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 facing question
Author: EaubeauHorn 
Date:   2018-01-15 21:05

This is an equipment question. I sort of understand what a facing is, and that the more experienced a player gets, the more likely they are to get really picky about their mouthpiece and its facing.
Can someone give me the basics on facings, how facings affect the pitch, or refer me to an article that will give me that info?

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 Re: facing question
Author: NBeaty 
Date:   2018-01-15 21:30

A facing generally refers to the tip opening (distance from the tip of the reed to the tip of the mouthpiece) and the length of the curve (point at which the mouthpiece begins to curve away from the reed).

The determining factor for pitch is generally not the facing, as pitch is determined far more by the internal volume of the mouthpiece. However, if a facing is not flexible enough, then it will not allow you to adjust the pitch of particular notes/ranges of the instrument.

Facings determine much of the resistance of a mouthpiece and how it's going to feel. Generally, the flatter the curve the less resistant and the more extreme the curve the more resistant. So a large tip opening with a short curve would provide the most resistance and a close tip opening with long curve would provide the least resistance.

Other factors including material, size of bore, window width, rail width, and baffle shape determine how a mouthpiece will play.

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 Re: facing question
Author: EaubeauHorn 
Date:   2018-01-15 22:02

Well then I am baffled. My problem is that I am 20 cents flat, across the board. Using the short barrel. I thought it was the facing, but maybe it is the mouthpiece itself, which is a Fobes Debut. Should I try something else, and if so, what? It had such good reviews online and seemed a good fit for an experienced wind player whose principal instrument was not clarinet. It's not an air problem...I play tuba with an orchestra, and play a variety of other winds including oboe, and have no pitch problems on any of them. On brasses, the cup volume can affect pitch, but there is a tuning slide. Why would a beginner-ish mouthpiece be of such a high internal volume as to be unplayable up to pitch?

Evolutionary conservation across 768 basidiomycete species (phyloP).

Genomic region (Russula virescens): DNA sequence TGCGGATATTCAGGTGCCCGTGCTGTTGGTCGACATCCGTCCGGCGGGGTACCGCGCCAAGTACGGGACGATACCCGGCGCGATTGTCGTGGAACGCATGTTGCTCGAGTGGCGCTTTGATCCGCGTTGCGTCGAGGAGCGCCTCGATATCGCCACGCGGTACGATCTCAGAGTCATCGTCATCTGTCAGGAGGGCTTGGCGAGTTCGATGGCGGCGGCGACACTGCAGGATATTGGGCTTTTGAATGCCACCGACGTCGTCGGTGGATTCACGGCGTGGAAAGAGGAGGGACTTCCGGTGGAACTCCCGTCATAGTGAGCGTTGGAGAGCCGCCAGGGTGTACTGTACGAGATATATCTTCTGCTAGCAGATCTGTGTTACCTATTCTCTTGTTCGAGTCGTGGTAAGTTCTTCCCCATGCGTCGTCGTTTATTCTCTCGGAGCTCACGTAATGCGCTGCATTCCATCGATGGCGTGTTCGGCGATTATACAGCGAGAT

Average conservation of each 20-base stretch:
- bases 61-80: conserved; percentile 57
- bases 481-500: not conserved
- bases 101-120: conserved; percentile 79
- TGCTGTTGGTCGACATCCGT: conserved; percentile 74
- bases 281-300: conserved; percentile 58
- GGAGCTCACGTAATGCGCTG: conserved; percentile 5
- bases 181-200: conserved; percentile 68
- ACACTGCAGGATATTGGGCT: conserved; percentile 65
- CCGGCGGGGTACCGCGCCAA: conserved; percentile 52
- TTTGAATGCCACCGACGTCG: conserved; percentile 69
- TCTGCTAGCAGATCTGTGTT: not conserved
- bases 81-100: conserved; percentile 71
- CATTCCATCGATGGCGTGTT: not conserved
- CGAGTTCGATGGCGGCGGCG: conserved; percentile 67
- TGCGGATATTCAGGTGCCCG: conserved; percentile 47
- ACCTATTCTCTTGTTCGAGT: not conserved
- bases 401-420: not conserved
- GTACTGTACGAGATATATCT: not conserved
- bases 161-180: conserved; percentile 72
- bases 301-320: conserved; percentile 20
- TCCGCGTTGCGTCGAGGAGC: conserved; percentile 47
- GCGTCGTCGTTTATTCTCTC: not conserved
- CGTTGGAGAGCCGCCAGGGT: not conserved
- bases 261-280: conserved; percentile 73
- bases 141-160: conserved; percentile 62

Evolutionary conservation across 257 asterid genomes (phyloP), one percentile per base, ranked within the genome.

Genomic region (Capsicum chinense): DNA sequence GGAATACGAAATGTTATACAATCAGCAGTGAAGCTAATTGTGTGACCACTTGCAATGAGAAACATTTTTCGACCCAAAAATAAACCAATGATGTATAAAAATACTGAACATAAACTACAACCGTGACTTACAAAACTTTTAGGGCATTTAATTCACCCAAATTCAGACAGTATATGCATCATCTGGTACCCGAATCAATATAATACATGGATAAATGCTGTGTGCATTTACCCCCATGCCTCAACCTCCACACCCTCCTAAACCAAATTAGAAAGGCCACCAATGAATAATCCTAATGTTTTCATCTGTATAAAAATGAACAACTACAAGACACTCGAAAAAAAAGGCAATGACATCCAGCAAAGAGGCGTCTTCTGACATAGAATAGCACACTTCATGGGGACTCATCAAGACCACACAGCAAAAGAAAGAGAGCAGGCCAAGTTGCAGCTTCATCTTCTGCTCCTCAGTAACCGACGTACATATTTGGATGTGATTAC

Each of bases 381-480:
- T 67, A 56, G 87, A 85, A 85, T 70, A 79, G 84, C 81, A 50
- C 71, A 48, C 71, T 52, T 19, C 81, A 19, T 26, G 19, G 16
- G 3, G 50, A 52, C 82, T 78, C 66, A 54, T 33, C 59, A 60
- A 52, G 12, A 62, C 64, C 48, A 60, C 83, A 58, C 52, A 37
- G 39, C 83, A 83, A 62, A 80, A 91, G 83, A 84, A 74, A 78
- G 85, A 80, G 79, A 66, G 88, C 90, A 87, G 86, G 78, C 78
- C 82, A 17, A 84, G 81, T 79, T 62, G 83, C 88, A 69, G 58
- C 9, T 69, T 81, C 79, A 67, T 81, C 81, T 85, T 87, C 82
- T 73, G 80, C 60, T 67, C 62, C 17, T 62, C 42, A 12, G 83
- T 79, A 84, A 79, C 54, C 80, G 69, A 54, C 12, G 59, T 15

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 Re: facing question
Author: Bob Bernardo 
Date:   2018-01-15 22:13

NBeaty - Well done!

During a lot of my past posts I've commented that the Vandoren M series mouthpieces are too long. So if you are playing on R13's mainly, I discourage using these mouthpieces, because the upper registers above C tend to go a shade flat.

As NBeaty pointed out - A facing will not help. The bore of a mouthpiece does matter a lot, as does a good barrel.

I can probably five you some general numbers as a guide. A tip opening of 1.07 or so is probably about a medium opening in the classical world. Some of the jazz players may like a tip opening around 1.15 to 1.20. If you play with a double lip usually something around 1.03 is about right. These are VERY general guidelines.


Designer of - Vintage 1940 Cicero Mouthpieces and the La Vecchia mouthpieces


Yamaha Artist 2015




Post Edited (2018-01-15 23:00)

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 Re: facing question